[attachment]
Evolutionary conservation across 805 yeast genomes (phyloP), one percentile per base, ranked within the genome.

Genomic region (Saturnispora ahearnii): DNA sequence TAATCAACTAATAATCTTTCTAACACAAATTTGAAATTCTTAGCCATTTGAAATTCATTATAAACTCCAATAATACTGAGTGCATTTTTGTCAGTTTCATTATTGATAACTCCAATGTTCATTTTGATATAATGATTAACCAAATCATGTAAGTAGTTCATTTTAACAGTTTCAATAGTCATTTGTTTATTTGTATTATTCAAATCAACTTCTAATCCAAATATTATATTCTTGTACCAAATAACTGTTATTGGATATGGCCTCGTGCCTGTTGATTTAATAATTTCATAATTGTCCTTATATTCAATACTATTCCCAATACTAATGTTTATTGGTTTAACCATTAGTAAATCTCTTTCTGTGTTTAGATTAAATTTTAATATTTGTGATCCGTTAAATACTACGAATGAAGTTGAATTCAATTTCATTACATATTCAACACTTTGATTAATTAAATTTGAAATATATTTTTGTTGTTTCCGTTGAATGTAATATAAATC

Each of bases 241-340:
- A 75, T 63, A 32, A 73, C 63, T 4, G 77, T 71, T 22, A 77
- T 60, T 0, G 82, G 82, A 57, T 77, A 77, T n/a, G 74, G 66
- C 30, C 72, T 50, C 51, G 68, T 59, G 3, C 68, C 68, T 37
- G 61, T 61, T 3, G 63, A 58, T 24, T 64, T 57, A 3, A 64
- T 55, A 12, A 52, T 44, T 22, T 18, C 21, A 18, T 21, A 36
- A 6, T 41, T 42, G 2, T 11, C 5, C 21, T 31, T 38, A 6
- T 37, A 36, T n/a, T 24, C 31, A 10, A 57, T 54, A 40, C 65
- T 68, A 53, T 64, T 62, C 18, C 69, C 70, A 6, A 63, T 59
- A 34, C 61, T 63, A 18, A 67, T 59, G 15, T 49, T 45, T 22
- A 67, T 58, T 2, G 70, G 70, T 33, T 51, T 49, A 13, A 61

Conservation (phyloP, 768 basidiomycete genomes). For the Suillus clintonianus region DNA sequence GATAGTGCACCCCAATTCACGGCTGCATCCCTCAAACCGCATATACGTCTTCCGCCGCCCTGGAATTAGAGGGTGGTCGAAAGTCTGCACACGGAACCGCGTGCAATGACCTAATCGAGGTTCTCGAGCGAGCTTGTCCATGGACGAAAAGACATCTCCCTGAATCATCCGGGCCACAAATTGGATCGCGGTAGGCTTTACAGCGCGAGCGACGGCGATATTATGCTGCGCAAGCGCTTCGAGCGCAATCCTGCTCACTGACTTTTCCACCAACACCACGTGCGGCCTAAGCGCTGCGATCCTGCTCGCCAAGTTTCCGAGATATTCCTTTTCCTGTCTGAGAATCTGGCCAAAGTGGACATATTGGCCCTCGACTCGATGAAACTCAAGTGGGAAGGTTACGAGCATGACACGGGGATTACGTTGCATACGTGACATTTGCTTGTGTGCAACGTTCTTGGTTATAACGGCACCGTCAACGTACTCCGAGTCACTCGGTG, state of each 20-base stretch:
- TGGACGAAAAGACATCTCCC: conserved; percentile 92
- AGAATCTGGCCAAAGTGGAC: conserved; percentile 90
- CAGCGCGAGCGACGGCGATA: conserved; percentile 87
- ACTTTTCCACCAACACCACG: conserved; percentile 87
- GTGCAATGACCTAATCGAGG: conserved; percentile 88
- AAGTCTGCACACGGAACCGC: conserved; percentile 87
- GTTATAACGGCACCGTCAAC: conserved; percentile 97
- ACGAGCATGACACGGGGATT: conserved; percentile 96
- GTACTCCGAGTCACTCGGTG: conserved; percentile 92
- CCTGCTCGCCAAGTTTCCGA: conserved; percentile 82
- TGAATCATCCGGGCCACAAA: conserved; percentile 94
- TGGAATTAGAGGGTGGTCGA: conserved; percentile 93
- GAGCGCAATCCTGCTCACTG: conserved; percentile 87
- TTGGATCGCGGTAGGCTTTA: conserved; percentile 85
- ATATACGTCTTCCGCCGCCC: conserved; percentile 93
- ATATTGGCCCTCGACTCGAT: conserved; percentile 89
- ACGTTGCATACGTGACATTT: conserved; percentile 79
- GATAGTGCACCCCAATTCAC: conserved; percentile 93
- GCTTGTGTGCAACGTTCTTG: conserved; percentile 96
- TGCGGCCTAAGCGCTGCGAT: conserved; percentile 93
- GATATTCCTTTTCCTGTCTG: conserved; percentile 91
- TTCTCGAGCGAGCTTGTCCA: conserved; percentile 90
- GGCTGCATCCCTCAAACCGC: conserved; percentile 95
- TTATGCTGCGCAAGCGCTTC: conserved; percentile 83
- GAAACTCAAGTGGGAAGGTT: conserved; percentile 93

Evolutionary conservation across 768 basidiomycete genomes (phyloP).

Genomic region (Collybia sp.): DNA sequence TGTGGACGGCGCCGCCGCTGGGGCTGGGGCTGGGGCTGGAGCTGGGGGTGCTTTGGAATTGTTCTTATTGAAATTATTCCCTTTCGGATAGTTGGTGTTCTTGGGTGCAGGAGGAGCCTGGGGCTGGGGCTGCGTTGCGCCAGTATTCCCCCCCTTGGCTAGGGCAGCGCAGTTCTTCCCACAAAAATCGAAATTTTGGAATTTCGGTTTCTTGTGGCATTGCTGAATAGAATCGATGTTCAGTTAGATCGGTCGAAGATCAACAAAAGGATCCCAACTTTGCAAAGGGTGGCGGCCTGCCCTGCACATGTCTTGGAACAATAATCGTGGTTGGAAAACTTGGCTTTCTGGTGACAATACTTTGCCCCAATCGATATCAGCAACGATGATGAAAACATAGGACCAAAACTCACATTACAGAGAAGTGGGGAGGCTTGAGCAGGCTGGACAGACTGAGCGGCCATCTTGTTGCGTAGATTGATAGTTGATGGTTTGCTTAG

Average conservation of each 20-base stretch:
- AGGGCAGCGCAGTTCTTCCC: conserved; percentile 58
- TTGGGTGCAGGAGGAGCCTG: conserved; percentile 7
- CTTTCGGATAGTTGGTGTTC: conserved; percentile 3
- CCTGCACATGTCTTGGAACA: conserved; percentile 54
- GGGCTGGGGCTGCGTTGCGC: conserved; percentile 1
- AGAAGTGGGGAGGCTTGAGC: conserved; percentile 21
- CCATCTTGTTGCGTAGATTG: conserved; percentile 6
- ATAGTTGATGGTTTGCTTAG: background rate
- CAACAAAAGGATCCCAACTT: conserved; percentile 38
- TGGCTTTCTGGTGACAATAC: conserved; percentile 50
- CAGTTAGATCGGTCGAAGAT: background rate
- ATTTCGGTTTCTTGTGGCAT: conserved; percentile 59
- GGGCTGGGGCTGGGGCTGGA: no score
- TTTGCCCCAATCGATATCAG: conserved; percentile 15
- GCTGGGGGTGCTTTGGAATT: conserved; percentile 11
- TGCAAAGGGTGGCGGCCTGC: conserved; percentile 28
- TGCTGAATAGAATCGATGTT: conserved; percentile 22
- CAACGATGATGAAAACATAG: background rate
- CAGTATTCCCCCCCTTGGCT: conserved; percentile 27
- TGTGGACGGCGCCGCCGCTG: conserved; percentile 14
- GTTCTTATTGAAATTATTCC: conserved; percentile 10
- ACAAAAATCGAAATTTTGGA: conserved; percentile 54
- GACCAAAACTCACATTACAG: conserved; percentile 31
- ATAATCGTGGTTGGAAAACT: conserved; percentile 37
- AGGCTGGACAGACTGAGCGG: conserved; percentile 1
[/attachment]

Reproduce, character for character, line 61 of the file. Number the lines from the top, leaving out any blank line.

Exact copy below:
- CAGTATTCCCCCCCTTGGCT: conserved; percentile 27